Friday , March 1 2024
Adam Becvar (aka Luigi Bastardo), fed up with torture porn, revisits several Spanish horror class-icks.

DVD Review: The Paul Naschy Collection

Well, with America's illustrious film industry cranking out one crappy direct-to-video flick after another and an entire generation of so-called moviemakers riding on the coattails of their predecessors churning out a slew of theatrical remakes and reboots of truly classic (and often original) horror films, I figured this was as good of a time as any to revisit the works of the great Paul Naschy.

Now, for those of you unfamiliar with the works (let alone the name) of Paul Naschy, allow me to bore you for a few moments with a little history: Paul Naschy (born Jacinto Molina) has been referred to as the Spanish Lon Chaney and has earned quite the reputation with EuroHorror lovers as a horror movie auteur: having written, produced, directed and starred in dozens of horror movies from the '70s.  Vampire, mummy, hunchback, Republican — he's done it all!  But perhaps his most famous (or infamous, if you prefer) portrayal would be the recurring character of Waldemar Daninsky, the tortured protagonist of numerous werewolf features (a role that helped to earn him a Gold Medal Award for Fine Arts from King Juan Carlos I in 2001).

So anyway, BCI, under their kick-ass Deimos label, has unleashed five of the EuroHorror Maestro’s non-werewolf movies (which are also available individually) packaged together in a box-set sporting the rather generic title, The Paul Naschy Collection, and consist of:

Exorcism (1975) – Despite his claims that he had the idea several years before William Friedkin struck paydirt with his international blockbuster, The Exorcist, Naschy’s Exorcismo is altogether entirely too similar to its American counterpart to be considered anything but original (although I do prefer this one over Mario Bava’s Lisa And The Devil).

A bearded Naschy plays Father Dunning, the poor soul who is called in to remove the inner-demon from a young lady (Grace Mills) that has (somehow or another) been possessed by the spirit of her dead (and abusive) father.  If you’ve seen Max Von Sydow do it, then you can pretty much guess how Paul Naschy will do it (although Max downright owns everyone’s ass — sorry, Paul, but it is true, you know).  Spanish horror queens Maria Perschy and María Kosty co-star.  Definitely better than Exorcist II: The Heretic or Exorcist: The Beginning, but not enough to earn it more than a 1 and 1/2 star rating.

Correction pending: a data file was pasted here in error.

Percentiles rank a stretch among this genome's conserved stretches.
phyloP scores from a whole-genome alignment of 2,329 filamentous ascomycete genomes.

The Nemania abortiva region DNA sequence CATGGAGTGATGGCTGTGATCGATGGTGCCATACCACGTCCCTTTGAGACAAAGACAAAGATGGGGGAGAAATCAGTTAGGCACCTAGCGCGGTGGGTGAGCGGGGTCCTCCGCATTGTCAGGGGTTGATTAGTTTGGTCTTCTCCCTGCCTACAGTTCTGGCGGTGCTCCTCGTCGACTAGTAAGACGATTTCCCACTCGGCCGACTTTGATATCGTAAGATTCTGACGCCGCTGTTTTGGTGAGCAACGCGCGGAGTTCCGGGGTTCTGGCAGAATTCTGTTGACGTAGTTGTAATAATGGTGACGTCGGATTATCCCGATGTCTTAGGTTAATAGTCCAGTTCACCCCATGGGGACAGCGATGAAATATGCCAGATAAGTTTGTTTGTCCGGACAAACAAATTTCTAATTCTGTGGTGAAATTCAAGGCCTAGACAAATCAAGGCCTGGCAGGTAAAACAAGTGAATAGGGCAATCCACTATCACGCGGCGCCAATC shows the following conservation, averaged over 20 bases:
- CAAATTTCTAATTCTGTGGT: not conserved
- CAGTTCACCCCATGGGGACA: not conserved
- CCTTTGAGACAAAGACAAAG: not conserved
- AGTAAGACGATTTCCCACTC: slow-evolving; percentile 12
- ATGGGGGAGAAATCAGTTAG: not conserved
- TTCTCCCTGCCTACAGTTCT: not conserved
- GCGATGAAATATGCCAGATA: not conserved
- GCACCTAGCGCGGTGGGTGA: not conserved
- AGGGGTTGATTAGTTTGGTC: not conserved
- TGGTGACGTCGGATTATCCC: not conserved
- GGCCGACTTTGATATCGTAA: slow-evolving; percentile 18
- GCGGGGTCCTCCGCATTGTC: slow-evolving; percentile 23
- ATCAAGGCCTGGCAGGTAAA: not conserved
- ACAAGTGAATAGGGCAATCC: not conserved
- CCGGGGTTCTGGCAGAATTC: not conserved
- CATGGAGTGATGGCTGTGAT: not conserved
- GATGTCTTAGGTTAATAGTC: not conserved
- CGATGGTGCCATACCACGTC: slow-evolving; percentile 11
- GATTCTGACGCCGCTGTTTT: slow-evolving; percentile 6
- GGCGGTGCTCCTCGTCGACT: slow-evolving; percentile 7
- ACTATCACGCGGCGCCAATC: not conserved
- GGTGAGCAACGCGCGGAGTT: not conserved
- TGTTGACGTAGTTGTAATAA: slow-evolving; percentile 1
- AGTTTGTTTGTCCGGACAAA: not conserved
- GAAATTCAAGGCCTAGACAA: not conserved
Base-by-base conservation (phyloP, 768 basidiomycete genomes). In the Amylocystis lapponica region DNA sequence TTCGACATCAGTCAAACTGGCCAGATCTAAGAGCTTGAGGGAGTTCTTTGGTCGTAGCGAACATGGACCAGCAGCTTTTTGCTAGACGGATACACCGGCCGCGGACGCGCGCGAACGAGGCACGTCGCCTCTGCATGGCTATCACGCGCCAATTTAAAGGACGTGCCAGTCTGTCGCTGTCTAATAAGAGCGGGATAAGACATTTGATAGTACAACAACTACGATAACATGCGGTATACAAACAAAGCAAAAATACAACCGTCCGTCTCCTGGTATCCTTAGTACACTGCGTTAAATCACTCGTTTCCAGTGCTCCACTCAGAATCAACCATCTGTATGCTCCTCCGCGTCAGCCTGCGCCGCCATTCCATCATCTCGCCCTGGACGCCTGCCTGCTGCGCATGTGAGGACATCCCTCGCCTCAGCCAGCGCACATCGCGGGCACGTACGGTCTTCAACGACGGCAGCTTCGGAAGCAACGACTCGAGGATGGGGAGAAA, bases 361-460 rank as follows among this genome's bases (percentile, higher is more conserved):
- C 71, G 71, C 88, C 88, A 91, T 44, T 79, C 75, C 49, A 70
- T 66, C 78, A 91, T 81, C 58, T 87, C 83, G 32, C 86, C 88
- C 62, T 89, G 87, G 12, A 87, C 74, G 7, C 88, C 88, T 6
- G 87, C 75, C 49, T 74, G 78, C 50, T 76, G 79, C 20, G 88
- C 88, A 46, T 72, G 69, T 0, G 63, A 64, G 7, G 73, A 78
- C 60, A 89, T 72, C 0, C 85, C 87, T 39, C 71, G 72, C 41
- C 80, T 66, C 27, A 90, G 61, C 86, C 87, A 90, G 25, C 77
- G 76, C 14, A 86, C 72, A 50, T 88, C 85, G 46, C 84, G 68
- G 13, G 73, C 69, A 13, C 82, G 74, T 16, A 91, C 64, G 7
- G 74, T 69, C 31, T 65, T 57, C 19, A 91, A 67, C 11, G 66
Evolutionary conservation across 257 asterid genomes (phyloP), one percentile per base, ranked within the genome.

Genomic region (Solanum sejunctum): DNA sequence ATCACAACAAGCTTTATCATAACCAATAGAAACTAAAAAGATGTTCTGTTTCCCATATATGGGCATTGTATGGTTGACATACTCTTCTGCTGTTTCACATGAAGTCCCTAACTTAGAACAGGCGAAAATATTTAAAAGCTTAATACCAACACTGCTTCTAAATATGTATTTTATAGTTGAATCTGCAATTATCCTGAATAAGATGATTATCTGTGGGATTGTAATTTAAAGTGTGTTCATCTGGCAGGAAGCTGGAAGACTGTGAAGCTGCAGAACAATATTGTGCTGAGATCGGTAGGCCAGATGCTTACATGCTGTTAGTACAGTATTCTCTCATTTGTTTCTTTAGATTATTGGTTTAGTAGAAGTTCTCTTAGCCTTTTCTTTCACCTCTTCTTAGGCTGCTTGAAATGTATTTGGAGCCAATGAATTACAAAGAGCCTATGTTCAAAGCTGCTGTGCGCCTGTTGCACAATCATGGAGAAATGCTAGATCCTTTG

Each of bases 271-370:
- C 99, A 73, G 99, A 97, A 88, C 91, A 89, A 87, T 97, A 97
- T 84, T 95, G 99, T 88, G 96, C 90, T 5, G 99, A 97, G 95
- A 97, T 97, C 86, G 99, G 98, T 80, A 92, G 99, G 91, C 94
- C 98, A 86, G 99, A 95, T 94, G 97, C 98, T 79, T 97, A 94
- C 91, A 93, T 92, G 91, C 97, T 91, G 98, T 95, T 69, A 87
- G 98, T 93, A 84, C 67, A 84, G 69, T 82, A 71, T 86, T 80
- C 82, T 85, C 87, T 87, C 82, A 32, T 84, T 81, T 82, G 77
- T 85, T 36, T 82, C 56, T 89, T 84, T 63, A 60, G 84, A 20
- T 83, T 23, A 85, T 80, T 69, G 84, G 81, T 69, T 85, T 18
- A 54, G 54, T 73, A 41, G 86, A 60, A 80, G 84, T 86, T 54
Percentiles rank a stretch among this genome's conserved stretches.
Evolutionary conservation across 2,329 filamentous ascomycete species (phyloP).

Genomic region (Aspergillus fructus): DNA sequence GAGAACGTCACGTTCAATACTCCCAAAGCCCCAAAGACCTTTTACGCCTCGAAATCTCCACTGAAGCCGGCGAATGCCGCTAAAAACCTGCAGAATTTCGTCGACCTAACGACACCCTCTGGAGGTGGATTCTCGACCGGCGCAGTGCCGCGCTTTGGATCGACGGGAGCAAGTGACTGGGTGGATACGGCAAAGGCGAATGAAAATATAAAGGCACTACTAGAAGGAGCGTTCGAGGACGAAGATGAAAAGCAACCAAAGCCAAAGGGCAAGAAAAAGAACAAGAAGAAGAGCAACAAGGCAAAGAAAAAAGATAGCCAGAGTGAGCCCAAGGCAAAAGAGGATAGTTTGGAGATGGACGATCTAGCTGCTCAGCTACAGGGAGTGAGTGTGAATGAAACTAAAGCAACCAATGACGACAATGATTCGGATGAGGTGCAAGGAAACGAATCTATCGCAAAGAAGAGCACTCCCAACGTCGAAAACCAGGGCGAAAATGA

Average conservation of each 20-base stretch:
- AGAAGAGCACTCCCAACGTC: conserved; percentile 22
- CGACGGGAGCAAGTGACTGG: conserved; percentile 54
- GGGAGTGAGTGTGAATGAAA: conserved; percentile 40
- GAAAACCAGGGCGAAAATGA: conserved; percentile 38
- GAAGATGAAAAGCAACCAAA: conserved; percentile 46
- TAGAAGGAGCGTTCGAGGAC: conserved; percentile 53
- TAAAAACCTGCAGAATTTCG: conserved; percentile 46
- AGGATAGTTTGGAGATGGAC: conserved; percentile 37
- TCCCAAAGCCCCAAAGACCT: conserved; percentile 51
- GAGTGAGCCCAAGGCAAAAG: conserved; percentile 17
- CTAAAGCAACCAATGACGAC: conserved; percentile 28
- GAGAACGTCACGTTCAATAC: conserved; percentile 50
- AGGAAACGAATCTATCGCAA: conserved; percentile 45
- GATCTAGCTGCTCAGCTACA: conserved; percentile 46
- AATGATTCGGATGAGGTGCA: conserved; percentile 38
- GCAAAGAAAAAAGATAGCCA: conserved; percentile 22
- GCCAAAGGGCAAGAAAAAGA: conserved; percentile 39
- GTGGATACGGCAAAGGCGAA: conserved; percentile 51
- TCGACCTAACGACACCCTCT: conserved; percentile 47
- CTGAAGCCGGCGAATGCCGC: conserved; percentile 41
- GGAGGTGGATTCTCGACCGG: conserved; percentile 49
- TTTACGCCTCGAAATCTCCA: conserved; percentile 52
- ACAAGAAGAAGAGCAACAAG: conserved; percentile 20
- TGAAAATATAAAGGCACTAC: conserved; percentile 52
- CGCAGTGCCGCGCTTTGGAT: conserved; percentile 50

Blue Eyes Of The Broken Doll (1973) – Departing from his then-usual gothic horror route, Naschy opted to try his hand at making a Spanish Giallo film.   Originally released in the States as House Of The Psychotic Women, Blue Eyes Of The Broken Doll is an entertaining and somewhat bloody whodunit wherein an ex-con gets wrapped up with a trio of weird sisters in a remote French village.

Sex, murder, sex, sex, the actual slaughter of a pig, more sex, and more murder are just some of the highlights in this enjoyable thriller where the killer keeps the headless eyes of his victims in a glass bowl — all the better to see them with, right? Ha, ha! Sorry.  3 and 1/2 stars (for fun.)

Human Beasts (1980) – And what beasts we humans are. When the '80s rolled around, even Naschy’s fellow Spaniards had grown weary of his cinematic triumphs, so, like all wise horror movie-makers with bizarre tales to tell, he went to Japan to beg for financing.  Human Beasts (El Caranval De Las Bestias) has Naschy as a thief that’s on the run after betraying and murdering some of his Japanese mob cohorts.

Finding his way to a seemingly pleasant and small community, our anti-hero encountering a group of people that look all fine and dandy like on the outside, but who are concealing something just a bit more than sinister on the inside.  Although the movie does serve up its usual quota of bare breasts, the gore is downplayed a bit throughout most of the movie, but fortunately turns the blood lever on during the right scenes (such as a man being devoured by pigs.).  2 stars.